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Amazon Launching First 2 Project Kuiper LEO Broadband Satellites

Friday, Oct 6th, 2023 (7:57 am) - Score 1,104

Internet giant Amazon will today launch their first two prototype satellites – Kuipersat-1 and Kuipersat-2 – into Low Earth Orbit (LEO) as part of plans to test the technologies that will be used in Project Kuiper, which aims to loft a mega constellation of satellites to deliver ultrafast broadband and 4G/5G mobile across the world.

At present Amazon is still running a long way behind rivals such as OneWeb and Starlink (SpaceX). Nevertheless, the company currently has approval to deploy and operate their own constellation of 3,236 LEO satellites as part of Project Kuiper, which will sit at an altitude of between 590km and 630km. The system can process up to 1Tbps (Terabits per second) of data traffic on board each satellite, but that must be shared between many users.

NOTE: Project Kuiper’s LEOs will communicate with ground stations using the 17.8-18.6GHz and 28.6-29.1GHz bands (more details).

Each LEO is fairly small, but they make up for that in quantity, and this approach typically delivers lots of data capacity (100-400Mbps broadband speeds), as well as relatively fast latency times (often c.20-40ms) – provided it’s all matched by plenty of Ground Stations and regulatory approvals in supporting countries.

The new network, much like other LEO constellations, also plans to cater for mobile (4G and 5G) connections. For example, Vodafone and Vodacom have already announced their intention to use Project Kuiper’s network to bring the benefits of 4G/5G connectivity to “areas that may otherwise be challenging and prohibitively expensive to serve via traditional fibre or microwave solutions.”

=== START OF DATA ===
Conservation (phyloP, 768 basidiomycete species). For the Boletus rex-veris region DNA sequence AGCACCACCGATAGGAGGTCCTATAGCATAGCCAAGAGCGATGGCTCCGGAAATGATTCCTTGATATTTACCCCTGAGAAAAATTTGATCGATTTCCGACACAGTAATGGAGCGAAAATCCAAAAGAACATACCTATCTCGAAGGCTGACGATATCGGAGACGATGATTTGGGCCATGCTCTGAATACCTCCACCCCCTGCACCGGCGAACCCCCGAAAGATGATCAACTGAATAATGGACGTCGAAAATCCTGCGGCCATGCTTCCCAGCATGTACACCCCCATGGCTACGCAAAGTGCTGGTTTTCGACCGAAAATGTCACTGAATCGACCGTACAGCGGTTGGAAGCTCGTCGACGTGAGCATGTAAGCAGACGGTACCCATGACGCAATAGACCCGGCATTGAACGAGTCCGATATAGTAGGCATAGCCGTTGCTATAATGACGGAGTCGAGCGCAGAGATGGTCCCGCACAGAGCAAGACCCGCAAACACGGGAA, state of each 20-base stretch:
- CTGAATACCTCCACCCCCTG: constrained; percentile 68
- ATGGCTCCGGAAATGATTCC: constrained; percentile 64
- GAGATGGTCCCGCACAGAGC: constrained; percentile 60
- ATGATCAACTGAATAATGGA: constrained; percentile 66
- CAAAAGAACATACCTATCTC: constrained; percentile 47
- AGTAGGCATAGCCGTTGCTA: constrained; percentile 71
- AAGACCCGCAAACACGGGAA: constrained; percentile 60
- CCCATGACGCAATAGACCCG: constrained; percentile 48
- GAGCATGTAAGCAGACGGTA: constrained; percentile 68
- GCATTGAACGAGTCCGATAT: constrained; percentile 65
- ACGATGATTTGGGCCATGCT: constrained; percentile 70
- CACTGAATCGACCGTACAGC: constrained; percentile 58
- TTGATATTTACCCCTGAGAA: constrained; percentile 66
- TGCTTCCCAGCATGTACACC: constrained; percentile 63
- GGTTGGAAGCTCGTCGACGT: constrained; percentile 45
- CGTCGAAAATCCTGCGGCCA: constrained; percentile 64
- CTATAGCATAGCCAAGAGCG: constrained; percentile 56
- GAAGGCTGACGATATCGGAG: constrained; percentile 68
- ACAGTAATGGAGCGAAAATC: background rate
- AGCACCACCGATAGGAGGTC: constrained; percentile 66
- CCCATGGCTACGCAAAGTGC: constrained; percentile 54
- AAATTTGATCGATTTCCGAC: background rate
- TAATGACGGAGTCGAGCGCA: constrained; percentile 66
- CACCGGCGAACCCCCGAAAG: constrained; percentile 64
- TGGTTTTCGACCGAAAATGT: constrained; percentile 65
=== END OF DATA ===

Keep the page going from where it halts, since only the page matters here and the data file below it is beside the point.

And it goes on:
Project Kuiper’s Test Satellites

The two prototype satellites were originally due to be launched during early 2023, but the rockets Amazon picked to use have all experienced delays. Project Kuiper has so far secured 77 heavy-lift launches from Arianespace, Blue Origin, United Launch Alliance (ULA), and they have options for additional launches with Blue Origin.


We’ve done extensive testing here in our lab and have a high degree of confidence in our satellite design, but there’s no substitute for on-orbit testing,” said Rajeev Badyal, Project Kuiper’s vice president of technology. “This is Amazon’s first time putting satellites into space, and we’re going to learn an incredible amount regardless of how the mission unfolds.”

Amazon’s Testing Plan

The Kuiper System includes three key elements: advanced LEO broadband satellites; small, affordable customer terminals; and a secure, resilient ground-based communications network. The Protoflight mission will test all three parts, along with the teams and systems that manage them.

To start, our satellites will travel to space on an Atlas V rocket from United Launch Alliance (ULA) where ULA will deploy them at an altitude of 311 miles (500 kilometers). From that point, we’ll begin testing various systems and subsystems on board. For example, we’ll use telemetry, tracking, and communications (TT&C) stations to establish first contact with the satellites; deploy solar arrays to generate power; and confirm onboard electronics are operating nominally within acceptable power and temperature ranges.